1-800-BAND: Hüsker Dü is one of the greatest bands on Earth
1-800-BAND is a name you aren't likely to forget. That's right, we said name. Don't try calling it as you would a toll-free number -- you won't get an answer. What you will get is an onslaught of catchy power pop tunes cooked up by a foursome of seasoned musicians bred of Brooklyn dive bars, sharp hooks, and an affinity for humor.
Gimme Noise caught up with Polly Watson, keyboardist of 1-800-BAND who also happens to be a music critic herself -- she is the music editor at High Times magazine! -- as the band prepares to hit the road on their first tour, which will be stopping at the Triple Rock on Monday evening.
Gimme Noise: How did 1-800-BAND start?
We started playing together a couple of years ago. We had all been in different bands together and apart, but we just liked hanging out together. We all have pretty disparate tastes I think, but it turned out everybody could agree on the sort of late '70s, early '80s style power pop.
What is your taste like?
I personally am really into metal and thrash, and hardcore, and punk; but, I also love power pop, and I love the more melodic hardcore. There's a band from Minneapolis, a much older band, Hüsker Dü, who I thought did a great job of blending power pop and hardcore. That's one of the greatest bands on Earth to me.
How did you all originally meet?
We all met in college years ago. We went to Antioch College, which has no grades, notoriously. No grades, and you do internships, so basically, you know, you go to school for a few months and then you work on a turkey farm for a few months. It's super liberal, obviously. I think somebody got credit for being in prison. If you can write a good essay about it, and get a good life experience out of it... We were all like, oh my god, can you get credit for having sex?
Your first introduction to playing music was on the piano. Did you have dreams of someday being in a band?
I totally wanted to be in bands. Actually when I was younger I wanted to play the saxophone, but my mother said it wasn't ladylike. Instead of playing in bands when I was younger, when I was about 15 or 16 I would just put on shows in the backyard. I didn't actually learn how to play guitar until I was just out of college, and playing in my first band.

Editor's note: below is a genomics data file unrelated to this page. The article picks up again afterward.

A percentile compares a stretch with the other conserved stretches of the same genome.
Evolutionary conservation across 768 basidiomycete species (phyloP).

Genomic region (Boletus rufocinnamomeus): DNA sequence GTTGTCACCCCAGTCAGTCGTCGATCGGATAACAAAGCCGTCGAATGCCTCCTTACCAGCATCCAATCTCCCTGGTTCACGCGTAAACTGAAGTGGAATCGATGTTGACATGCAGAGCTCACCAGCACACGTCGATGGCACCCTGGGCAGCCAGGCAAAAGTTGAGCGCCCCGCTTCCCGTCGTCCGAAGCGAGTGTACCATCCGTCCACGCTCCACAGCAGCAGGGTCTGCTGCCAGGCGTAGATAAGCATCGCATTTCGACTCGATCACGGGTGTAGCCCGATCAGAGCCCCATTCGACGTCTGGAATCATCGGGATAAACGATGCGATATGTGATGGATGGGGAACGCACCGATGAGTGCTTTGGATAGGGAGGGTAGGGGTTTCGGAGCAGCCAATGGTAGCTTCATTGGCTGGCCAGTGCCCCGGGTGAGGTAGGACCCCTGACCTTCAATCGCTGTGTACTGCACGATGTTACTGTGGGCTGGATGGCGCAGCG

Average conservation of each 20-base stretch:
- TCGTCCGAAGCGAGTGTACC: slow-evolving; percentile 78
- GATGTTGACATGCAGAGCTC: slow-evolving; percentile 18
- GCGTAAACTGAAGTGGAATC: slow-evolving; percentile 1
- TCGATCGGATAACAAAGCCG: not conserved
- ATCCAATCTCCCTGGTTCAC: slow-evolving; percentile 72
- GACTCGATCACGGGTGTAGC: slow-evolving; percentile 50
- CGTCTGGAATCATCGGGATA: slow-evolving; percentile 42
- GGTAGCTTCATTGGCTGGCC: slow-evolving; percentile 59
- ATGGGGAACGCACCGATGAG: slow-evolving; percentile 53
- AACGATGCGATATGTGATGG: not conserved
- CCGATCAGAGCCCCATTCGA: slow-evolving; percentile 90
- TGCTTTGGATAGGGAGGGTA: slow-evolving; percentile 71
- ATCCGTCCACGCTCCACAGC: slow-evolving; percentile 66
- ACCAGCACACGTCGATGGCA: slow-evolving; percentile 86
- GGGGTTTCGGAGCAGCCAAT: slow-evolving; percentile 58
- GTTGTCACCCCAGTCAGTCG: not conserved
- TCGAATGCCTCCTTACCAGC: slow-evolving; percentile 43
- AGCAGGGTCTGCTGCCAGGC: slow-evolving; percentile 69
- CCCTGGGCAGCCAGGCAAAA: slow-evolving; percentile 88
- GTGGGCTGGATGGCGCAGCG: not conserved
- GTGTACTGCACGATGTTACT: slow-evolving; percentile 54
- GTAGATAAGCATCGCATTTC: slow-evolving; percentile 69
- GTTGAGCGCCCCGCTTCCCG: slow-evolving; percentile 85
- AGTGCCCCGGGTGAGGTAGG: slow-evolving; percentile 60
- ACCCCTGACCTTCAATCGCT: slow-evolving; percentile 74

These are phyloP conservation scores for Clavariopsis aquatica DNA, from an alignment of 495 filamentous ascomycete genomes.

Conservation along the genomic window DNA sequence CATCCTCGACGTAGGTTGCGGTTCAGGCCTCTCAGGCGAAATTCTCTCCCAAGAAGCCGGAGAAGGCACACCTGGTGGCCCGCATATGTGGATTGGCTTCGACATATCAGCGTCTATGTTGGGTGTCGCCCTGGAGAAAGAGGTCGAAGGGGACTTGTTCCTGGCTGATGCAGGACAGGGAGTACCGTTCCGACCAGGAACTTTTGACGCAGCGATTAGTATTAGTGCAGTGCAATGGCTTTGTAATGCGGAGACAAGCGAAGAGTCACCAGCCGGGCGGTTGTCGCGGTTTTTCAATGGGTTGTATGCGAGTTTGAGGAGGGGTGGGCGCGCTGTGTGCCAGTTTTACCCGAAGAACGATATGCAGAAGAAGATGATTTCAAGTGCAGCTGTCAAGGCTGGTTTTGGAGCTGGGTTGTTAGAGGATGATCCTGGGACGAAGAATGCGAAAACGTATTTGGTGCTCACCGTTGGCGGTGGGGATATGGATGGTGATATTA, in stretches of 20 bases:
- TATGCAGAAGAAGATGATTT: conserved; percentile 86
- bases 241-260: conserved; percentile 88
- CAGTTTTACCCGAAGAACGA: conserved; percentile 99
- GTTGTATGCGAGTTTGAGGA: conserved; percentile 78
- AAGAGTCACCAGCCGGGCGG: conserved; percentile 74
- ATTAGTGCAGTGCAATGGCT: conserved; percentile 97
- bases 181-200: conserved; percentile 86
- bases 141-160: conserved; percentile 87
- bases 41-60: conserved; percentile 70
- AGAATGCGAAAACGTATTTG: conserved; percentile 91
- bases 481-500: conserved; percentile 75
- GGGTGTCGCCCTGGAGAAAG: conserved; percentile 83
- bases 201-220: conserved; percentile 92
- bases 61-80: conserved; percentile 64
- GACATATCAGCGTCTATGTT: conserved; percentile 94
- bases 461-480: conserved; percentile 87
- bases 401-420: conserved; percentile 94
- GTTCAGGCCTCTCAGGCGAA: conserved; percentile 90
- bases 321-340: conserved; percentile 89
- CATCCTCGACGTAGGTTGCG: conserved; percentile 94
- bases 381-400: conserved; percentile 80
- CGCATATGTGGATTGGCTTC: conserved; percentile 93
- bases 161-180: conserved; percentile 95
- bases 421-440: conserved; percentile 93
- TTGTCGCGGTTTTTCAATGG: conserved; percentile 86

How does your songwriting process begin?
Usually what works best is Al comes up with some sort of hook, which is good for all of us, because I think he has the most mainstream taste of all of us. He likes bands like X.
Your songs are quite catchy, and accessible to a broad audience. What were your intentions when you were recording the songs? Was that a conscious decision?
No! Our intentions were like, wouldn't it be cool if we could be in Cheap Trick? But no, we can't. Our intentions were just to write stuff that we like. I think that's all any band can do, and if people like it then it's great, but you can never ever aim for something that someone's going to like -- that's just a lost cause, I think.
With so many bands coming out of Brooklyn, how do you plan on leaving your mark?
We have so many venues. We're super lucky. I remember having to go to Philadelphia to see a lot of shows that I wanted to see, especially if they were hardcore or punk. Now we have an amazing scene. We have some of the best punk bands, I think, in the country.
To make our mark...It's always nice to leave your mark, but we're more interested in playing with different bands that we like, that we're friends with, and having a good time and seeing other bands.